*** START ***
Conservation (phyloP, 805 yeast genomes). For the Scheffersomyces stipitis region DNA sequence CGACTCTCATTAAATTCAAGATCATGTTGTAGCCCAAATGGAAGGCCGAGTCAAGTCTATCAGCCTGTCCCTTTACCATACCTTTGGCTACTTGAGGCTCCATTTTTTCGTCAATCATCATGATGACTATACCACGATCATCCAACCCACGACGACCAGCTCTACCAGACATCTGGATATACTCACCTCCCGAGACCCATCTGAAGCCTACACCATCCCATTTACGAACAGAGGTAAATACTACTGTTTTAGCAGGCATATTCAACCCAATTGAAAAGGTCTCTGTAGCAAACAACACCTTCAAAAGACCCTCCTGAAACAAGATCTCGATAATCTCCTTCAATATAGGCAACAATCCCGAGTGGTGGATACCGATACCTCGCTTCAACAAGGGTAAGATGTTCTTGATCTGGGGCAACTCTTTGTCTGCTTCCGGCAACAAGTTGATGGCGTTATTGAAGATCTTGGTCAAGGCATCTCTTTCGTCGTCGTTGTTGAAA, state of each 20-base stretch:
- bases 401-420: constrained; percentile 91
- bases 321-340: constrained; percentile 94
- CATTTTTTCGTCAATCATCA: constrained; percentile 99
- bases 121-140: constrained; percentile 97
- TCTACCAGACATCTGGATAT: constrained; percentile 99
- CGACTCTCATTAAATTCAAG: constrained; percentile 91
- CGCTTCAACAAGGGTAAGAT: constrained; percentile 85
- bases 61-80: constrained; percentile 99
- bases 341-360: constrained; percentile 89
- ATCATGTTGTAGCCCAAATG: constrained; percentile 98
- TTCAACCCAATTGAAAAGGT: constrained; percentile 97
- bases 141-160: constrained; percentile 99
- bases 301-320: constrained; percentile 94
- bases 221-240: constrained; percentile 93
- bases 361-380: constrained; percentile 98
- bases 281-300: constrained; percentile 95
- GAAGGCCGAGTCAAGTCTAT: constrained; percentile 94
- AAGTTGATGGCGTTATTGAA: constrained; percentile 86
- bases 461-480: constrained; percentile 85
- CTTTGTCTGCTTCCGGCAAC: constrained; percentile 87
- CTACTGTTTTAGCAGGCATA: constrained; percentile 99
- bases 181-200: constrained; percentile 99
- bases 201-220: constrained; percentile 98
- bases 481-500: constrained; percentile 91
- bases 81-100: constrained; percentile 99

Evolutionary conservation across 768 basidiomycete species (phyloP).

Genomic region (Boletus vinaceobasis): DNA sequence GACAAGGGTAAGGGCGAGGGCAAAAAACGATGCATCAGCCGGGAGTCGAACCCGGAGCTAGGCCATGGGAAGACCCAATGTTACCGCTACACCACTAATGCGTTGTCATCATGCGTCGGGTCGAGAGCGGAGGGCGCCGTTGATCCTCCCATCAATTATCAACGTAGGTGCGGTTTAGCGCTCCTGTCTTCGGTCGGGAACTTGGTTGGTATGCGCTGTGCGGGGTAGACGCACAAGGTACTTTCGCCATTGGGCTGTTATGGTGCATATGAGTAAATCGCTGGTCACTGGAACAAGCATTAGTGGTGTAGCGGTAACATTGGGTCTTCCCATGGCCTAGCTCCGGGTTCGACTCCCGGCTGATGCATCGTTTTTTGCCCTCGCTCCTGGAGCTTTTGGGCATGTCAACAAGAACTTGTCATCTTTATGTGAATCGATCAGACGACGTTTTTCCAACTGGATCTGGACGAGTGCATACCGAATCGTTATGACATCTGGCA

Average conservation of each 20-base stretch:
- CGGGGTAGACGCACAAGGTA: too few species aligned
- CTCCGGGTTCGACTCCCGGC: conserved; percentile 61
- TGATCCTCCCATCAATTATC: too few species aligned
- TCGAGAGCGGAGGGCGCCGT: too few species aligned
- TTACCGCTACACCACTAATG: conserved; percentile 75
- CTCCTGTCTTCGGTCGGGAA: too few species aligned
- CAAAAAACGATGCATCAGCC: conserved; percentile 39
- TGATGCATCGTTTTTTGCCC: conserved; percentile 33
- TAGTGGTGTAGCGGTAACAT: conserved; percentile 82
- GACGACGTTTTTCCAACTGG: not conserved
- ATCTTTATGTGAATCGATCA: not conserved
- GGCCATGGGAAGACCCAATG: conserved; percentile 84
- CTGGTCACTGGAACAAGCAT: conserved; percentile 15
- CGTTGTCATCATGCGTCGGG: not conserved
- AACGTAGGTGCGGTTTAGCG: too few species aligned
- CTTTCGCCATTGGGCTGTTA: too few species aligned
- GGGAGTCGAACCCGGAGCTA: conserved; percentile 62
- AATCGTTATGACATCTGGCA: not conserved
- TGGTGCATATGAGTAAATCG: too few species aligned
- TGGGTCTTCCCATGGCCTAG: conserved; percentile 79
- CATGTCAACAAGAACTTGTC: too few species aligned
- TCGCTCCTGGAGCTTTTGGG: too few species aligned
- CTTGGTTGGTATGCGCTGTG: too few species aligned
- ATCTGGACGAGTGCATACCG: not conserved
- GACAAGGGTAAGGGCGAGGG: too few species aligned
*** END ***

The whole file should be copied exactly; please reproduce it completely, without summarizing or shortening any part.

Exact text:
Conservation (phyloP, 805 yeast genomes). For the Scheffersomyces stipitis region DNA sequence CGACTCTCATTAAATTCAAGATCATGTTGTAGCCCAAATGGAAGGCCGAGTCAAGTCTATCAGCCTGTCCCTTTACCATACCTTTGGCTACTTGAGGCTCCATTTTTTCGTCAATCATCATGATGACTATACCACGATCATCCAACCCACGACGACCAGCTCTACCAGACATCTGGATATACTCACCTCCCGAGACCCATCTGAAGCCTACACCATCCCATTTACGAACAGAGGTAAATACTACTGTTTTAGCAGGCATATTCAACCCAATTGAAAAGGTCTCTGTAGCAAACAACACCTTCAAAAGACCCTCCTGAAACAAGATCTCGATAATCTCCTTCAATATAGGCAACAATCCCGAGTGGTGGATACCGATACCTCGCTTCAACAAGGGTAAGATGTTCTTGATCTGGGGCAACTCTTTGTCTGCTTCCGGCAACAAGTTGATGGCGTTATTGAAGATCTTGGTCAAGGCATCTCTTTCGTCGTCGTTGTTGAAA, state of each 20-base stretch:
- bases 401-420: constrained; percentile 91
- bases 321-340: constrained; percentile 94
- CATTTTTTCGTCAATCATCA: constrained; percentile 99
- bases 121-140: constrained; percentile 97
- TCTACCAGACATCTGGATAT: constrained; percentile 99
- CGACTCTCATTAAATTCAAG: constrained; percentile 91
- CGCTTCAACAAGGGTAAGAT: constrained; percentile 85
- bases 61-80: constrained; percentile 99
- bases 341-360: constrained; percentile 89
- ATCATGTTGTAGCCCAAATG: constrained; percentile 98
- TTCAACCCAATTGAAAAGGT: constrained; percentile 97
- bases 141-160: constrained; percentile 99
- bases 301-320: constrained; percentile 94
- bases 221-240: constrained; percentile 93
- bases 361-380: constrained; percentile 98
- bases 281-300: constrained; percentile 95
- GAAGGCCGAGTCAAGTCTAT: constrained; percentile 94
- AAGTTGATGGCGTTATTGAA: constrained; percentile 86
- bases 461-480: constrained; percentile 85
- CTTTGTCTGCTTCCGGCAAC: constrained; percentile 87
- CTACTGTTTTAGCAGGCATA: constrained; percentile 99
- bases 181-200: constrained; percentile 99
- bases 201-220: constrained; percentile 98
- bases 481-500: constrained; percentile 91
- bases 81-100: constrained; percentile 99

Evolutionary conservation across 768 basidiomycete species (phyloP).

Genomic region (Boletus vinaceobasis): DNA sequence GACAAGGGTAAGGGCGAGGGCAAAAAACGATGCATCAGCCGGGAGTCGAACCCGGAGCTAGGCCATGGGAAGACCCAATGTTACCGCTACACCACTAATGCGTTGTCATCATGCGTCGGGTCGAGAGCGGAGGGCGCCGTTGATCCTCCCATCAATTATCAACGTAGGTGCGGTTTAGCGCTCCTGTCTTCGGTCGGGAACTTGGTTGGTATGCGCTGTGCGGGGTAGACGCACAAGGTACTTTCGCCATTGGGCTGTTATGGTGCATATGAGTAAATCGCTGGTCACTGGAACAAGCATTAGTGGTGTAGCGGTAACATTGGGTCTTCCCATGGCCTAGCTCCGGGTTCGACTCCCGGCTGATGCATCGTTTTTTGCCCTCGCTCCTGGAGCTTTTGGGCATGTCAACAAGAACTTGTCATCTTTATGTGAATCGATCAGACGACGTTTTTCCAACTGGATCTGGACGAGTGCATACCGAATCGTTATGACATCTGGCA

Average conservation of each 20-base stretch:
- CGGGGTAGACGCACAAGGTA: too few species aligned
- CTCCGGGTTCGACTCCCGGC: conserved; percentile 61
- TGATCCTCCCATCAATTATC: too few species aligned
- TCGAGAGCGGAGGGCGCCGT: too few species aligned
- TTACCGCTACACCACTAATG: conserved; percentile 75
- CTCCTGTCTTCGGTCGGGAA: too few species aligned
- CAAAAAACGATGCATCAGCC: conserved; percentile 39
- TGATGCATCGTTTTTTGCCC: conserved; percentile 33
- TAGTGGTGTAGCGGTAACAT: conserved; percentile 82
- GACGACGTTTTTCCAACTGG: not conserved
- ATCTTTATGTGAATCGATCA: not conserved
- GGCCATGGGAAGACCCAATG: conserved; percentile 84
- CTGGTCACTGGAACAAGCAT: conserved; percentile 15
- CGTTGTCATCATGCGTCGGG: not conserved
- AACGTAGGTGCGGTTTAGCG: too few species aligned
- CTTTCGCCATTGGGCTGTTA: too few species aligned
- GGGAGTCGAACCCGGAGCTA: conserved; percentile 62
- AATCGTTATGACATCTGGCA: not conserved
- TGGTGCATATGAGTAAATCG: too few species aligned
- TGGGTCTTCCCATGGCCTAG: conserved; percentile 79
- CATGTCAACAAGAACTTGTC: too few species aligned
- TCGCTCCTGGAGCTTTTGGG: too few species aligned
- CTTGGTTGGTATGCGCTGTG: too few species aligned
- ATCTGGACGAGTGCATACCG: not conserved
- GACAAGGGTAAGGGCGAGGG: too few species aligned